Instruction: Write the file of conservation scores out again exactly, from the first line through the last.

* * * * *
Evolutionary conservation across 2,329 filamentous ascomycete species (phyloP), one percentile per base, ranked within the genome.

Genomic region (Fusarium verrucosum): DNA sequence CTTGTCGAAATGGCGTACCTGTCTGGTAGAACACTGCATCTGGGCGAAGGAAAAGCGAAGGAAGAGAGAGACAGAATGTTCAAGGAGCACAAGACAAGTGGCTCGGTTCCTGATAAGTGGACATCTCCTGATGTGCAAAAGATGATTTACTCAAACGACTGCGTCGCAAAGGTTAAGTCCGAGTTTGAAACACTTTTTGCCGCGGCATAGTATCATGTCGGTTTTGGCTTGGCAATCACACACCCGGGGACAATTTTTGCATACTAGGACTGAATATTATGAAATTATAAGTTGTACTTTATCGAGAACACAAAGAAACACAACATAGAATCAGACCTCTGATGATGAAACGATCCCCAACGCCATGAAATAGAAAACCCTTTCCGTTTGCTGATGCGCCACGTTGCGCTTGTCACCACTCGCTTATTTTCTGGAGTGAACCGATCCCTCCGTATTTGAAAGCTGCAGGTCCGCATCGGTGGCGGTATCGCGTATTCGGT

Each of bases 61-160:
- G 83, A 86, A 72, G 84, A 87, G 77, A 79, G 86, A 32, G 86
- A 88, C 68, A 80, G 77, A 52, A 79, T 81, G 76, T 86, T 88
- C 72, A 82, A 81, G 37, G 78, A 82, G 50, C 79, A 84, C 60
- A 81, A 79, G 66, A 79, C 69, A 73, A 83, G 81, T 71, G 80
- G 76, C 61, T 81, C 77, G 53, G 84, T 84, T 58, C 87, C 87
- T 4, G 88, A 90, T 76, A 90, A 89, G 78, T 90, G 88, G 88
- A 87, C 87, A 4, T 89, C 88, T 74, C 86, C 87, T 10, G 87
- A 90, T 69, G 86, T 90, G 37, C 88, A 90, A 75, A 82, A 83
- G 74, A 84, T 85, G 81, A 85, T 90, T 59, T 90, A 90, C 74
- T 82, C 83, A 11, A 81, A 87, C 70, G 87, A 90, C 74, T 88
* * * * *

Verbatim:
Evolutionary conservation across 2,329 filamentous ascomycete species (phyloP), one percentile per base, ranked within the genome.

Genomic region (Fusarium verrucosum): DNA sequence CTTGTCGAAATGGCGTACCTGTCTGGTAGAACACTGCATCTGGGCGAAGGAAAAGCGAAGGAAGAGAGAGACAGAATGTTCAAGGAGCACAAGACAAGTGGCTCGGTTCCTGATAAGTGGACATCTCCTGATGTGCAAAAGATGATTTACTCAAACGACTGCGTCGCAAAGGTTAAGTCCGAGTTTGAAACACTTTTTGCCGCGGCATAGTATCATGTCGGTTTTGGCTTGGCAATCACACACCCGGGGACAATTTTTGCATACTAGGACTGAATATTATGAAATTATAAGTTGTACTTTATCGAGAACACAAAGAAACACAACATAGAATCAGACCTCTGATGATGAAACGATCCCCAACGCCATGAAATAGAAAACCCTTTCCGTTTGCTGATGCGCCACGTTGCGCTTGTCACCACTCGCTTATTTTCTGGAGTGAACCGATCCCTCCGTATTTGAAAGCTGCAGGTCCGCATCGGTGGCGGTATCGCGTATTCGGT

Each of bases 61-160:
- G 83, A 86, A 72, G 84, A 87, G 77, A 79, G 86, A 32, G 86
- A 88, C 68, A 80, G 77, A 52, A 79, T 81, G 76, T 86, T 88
- C 72, A 82, A 81, G 37, G 78, A 82, G 50, C 79, A 84, C 60
- A 81, A 79, G 66, A 79, C 69, A 73, A 83, G 81, T 71, G 80
- G 76, C 61, T 81, C 77, G 53, G 84, T 84, T 58, C 87, C 87
- T 4, G 88, A 90, T 76, A 90, A 89, G 78, T 90, G 88, G 88
- A 87, C 87, A 4, T 89, C 88, T 74, C 86, C 87, T 10, G 87
- A 90, T 69, G 86, T 90, G 37, C 88, A 90, A 75, A 82, A 83
- G 74, A 84, T 85, G 81, A 85, T 90, T 59, T 90, A 90, C 74
- T 82, C 83, A 11, A 81, A 87, C 70, G 87, A 90, C 74, T 88